Greater Manchester Health and Economic Impact Assessment study

A project quantifying the health and economic impact of NO2 and PM2.5 in Greater Manchester .

IPPR North has asked the Environment Research Group (ERG) at King’s College London (King’s) to help produce a Health Impact assessment and economic assessment of Greater Manchester (GM) formed of ten local authorities (LA) (Bolton, Bury, Manchester, Oldham, Rochdale, Salford, Stockport, Tameside, Trafford and Wigan). To do this, ERG first downloaded the air quality data in each LA, which then, combined with relationships between concentrations and health outcomes, were used to calculate the impacts on health from the air pollution emitted in each LA.

Key Findings:

Mortality impact (long –term exposure)
Taking into account the UK Government’s projected future changes in air pollution concentrations from 2011 to 2030, the population would still be losing between 0.6 to 1.6 million life years as a result of air pollution changes in Greater Manchester (a life year is one person living for one year). This can also be represented as a loss in life expectancy from birth in 2011 of around 2 to 6 months.
The population in Greater Manchester would gain around 930,000 life years over a lifetime if air pollution concentrations improved as projected, compared with remaining at 2011 concentrations. This can also be represented as an improvement in average life expectancy from birth in 2011 of around 3.5 months.

Economic costs
Despite the projected future improvements in air pollution concentrations from 2011 to 2030, the annualised economic health impact costs between 2011 and 2030 are still between £0.3 - £1bn.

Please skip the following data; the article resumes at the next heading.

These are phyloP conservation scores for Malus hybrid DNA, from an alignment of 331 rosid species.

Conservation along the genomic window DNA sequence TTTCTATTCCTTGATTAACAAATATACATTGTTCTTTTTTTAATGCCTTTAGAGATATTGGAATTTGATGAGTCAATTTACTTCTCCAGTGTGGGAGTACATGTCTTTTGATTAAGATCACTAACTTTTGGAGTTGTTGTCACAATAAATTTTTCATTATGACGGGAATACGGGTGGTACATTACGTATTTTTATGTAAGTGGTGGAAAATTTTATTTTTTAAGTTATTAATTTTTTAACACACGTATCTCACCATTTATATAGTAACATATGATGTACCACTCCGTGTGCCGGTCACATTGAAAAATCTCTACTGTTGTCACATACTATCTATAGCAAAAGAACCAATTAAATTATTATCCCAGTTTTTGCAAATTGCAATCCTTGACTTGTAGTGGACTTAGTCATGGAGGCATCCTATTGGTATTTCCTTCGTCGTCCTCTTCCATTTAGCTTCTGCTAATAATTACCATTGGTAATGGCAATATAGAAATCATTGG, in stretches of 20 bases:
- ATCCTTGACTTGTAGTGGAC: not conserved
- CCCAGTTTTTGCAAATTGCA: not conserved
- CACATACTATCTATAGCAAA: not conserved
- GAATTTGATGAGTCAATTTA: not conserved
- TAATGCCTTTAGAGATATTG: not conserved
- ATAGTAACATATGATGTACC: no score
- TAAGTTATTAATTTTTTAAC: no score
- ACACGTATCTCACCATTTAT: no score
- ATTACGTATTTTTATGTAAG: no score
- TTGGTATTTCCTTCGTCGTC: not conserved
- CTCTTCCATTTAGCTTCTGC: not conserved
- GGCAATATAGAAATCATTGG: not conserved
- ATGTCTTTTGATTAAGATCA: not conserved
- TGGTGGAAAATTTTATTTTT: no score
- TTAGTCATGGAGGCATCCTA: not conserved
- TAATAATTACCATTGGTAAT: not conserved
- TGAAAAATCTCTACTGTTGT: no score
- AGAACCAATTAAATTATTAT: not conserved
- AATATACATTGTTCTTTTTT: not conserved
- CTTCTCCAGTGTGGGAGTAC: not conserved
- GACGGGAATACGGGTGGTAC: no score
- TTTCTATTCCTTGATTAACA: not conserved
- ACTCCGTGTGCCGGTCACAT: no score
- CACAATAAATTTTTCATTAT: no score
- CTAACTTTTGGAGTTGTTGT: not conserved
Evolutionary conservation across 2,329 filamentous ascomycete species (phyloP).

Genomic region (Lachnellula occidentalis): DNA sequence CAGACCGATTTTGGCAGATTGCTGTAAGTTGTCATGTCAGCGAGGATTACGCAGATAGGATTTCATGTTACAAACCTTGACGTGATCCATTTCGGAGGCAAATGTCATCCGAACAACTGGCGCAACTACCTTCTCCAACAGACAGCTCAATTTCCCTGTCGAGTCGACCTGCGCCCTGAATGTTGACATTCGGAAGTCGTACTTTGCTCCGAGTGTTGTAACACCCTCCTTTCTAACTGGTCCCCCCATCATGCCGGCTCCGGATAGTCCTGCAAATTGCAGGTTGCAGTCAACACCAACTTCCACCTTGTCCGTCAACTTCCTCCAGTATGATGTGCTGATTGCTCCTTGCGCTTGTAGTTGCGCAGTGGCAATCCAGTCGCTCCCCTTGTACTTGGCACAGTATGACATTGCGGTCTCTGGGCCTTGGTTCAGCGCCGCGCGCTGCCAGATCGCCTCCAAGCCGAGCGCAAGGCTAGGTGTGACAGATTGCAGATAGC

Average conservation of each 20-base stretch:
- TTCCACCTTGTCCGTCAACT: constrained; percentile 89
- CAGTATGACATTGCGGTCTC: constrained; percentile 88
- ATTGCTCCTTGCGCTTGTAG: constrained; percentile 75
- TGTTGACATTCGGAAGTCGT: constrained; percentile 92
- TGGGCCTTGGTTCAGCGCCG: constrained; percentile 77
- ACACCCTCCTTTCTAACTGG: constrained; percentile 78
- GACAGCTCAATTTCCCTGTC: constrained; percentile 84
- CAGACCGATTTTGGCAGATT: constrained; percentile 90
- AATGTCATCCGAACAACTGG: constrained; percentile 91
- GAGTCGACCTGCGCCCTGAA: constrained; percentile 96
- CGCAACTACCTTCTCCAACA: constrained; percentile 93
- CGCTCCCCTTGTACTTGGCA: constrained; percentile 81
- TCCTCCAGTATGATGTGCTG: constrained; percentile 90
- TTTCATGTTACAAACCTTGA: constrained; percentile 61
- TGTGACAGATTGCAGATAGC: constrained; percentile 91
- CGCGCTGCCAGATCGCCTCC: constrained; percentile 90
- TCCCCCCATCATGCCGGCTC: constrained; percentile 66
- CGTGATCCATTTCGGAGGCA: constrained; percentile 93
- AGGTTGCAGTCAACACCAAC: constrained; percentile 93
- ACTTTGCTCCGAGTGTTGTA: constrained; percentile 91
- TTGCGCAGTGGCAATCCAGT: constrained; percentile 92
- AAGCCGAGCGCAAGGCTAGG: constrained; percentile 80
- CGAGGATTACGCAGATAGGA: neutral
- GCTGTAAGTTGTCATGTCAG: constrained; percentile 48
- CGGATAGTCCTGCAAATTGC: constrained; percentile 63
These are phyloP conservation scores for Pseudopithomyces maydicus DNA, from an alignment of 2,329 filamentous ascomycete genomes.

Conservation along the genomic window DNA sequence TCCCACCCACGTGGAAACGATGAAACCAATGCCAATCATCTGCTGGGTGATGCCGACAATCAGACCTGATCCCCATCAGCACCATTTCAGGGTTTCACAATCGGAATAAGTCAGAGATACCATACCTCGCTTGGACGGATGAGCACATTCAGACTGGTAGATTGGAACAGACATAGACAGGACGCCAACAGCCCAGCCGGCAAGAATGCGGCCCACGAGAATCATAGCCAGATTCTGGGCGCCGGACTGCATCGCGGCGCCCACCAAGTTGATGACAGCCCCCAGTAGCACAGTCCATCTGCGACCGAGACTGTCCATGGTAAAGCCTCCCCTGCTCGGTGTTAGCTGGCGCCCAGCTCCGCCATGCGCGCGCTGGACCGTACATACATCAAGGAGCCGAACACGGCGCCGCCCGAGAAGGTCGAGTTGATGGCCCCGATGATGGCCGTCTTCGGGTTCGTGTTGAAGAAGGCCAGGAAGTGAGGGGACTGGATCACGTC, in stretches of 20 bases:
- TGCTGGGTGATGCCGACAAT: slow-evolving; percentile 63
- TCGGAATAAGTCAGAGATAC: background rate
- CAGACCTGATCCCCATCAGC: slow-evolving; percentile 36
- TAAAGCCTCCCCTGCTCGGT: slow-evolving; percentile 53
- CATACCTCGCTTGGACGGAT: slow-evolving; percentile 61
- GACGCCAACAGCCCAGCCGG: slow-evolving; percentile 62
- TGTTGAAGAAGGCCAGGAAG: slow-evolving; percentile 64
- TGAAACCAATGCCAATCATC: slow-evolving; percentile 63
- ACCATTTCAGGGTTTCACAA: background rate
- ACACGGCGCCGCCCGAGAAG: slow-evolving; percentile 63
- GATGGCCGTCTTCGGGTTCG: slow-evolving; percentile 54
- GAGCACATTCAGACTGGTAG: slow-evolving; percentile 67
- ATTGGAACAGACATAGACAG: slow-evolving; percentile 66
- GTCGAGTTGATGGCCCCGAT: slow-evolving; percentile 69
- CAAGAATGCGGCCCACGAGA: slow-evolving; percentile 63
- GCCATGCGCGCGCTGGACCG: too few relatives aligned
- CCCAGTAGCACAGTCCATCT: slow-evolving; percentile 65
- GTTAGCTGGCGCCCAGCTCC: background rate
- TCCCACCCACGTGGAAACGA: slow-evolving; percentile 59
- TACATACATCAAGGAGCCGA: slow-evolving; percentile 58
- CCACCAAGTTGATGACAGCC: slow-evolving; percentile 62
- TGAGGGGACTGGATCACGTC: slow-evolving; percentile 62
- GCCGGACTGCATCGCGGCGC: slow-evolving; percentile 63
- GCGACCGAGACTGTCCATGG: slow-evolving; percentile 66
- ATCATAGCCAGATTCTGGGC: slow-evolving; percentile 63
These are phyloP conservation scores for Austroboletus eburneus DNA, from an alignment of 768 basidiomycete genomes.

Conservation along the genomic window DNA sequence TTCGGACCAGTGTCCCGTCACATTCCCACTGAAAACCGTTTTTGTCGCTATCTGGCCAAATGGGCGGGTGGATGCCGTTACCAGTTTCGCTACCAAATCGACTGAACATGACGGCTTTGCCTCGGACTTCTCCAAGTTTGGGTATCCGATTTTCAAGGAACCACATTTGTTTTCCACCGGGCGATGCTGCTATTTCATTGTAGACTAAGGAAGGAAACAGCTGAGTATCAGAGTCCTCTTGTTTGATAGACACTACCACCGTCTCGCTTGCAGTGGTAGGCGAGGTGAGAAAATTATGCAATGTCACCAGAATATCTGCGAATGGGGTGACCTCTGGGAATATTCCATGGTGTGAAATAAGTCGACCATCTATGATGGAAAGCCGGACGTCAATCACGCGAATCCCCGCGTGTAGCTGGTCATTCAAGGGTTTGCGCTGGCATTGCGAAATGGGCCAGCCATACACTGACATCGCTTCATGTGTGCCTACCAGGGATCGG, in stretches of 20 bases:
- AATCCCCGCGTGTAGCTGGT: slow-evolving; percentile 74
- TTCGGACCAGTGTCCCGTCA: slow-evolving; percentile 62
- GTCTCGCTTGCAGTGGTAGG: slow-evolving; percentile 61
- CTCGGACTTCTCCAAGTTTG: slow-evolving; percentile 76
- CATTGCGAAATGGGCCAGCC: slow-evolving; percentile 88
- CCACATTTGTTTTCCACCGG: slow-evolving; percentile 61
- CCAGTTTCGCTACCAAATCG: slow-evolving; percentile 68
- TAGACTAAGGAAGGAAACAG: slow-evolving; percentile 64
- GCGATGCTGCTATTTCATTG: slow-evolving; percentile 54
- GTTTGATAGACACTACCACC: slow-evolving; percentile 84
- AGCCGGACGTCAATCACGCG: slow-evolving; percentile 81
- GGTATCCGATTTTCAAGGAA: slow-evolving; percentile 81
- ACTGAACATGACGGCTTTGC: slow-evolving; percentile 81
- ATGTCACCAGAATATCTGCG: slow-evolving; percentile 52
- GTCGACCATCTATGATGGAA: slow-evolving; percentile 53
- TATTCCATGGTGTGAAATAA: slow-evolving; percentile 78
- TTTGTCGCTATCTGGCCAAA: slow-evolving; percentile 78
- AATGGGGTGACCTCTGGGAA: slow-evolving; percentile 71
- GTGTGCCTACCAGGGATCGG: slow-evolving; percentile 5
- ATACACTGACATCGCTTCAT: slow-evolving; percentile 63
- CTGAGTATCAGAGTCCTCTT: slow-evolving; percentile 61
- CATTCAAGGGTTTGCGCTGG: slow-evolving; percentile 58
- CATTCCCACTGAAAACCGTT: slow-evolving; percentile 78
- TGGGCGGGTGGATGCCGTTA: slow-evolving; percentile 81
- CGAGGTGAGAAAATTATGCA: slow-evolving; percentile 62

The monetary benefits of improvements to future anthropogenic PM2.5 and NO2 concentrations, compared with 2011 concentrations remaining unchanged, has been estimated to be up to £0.5 billion on average/year (at 2014 prices).
Economists assign monetary values to the health benefits of reducing air pollution in cost-benefit analysis in order to compare with the costs of implementing a package of policies. They are not actual costs but a measure of the amount of money society believes it would be reasonable to spend on policies to reduce air pollution (to avoid the adverse health effects of the remaining pollution) or was reasonable to have spent on policies that have already reduced air pollution.

Mortality burden (long –term exposure)
Greater Manchester’s total mortality burden from anthropogenic PM2.5 for the year 2011 is estimated to be equivalent to 1,459 attributable deaths mostly at older ages as is typical the ages for deaths in the general population.


Dr David Dajnak
Heather Walton
James David Smith
Sean Beevers

Full Paper

Go to the link .

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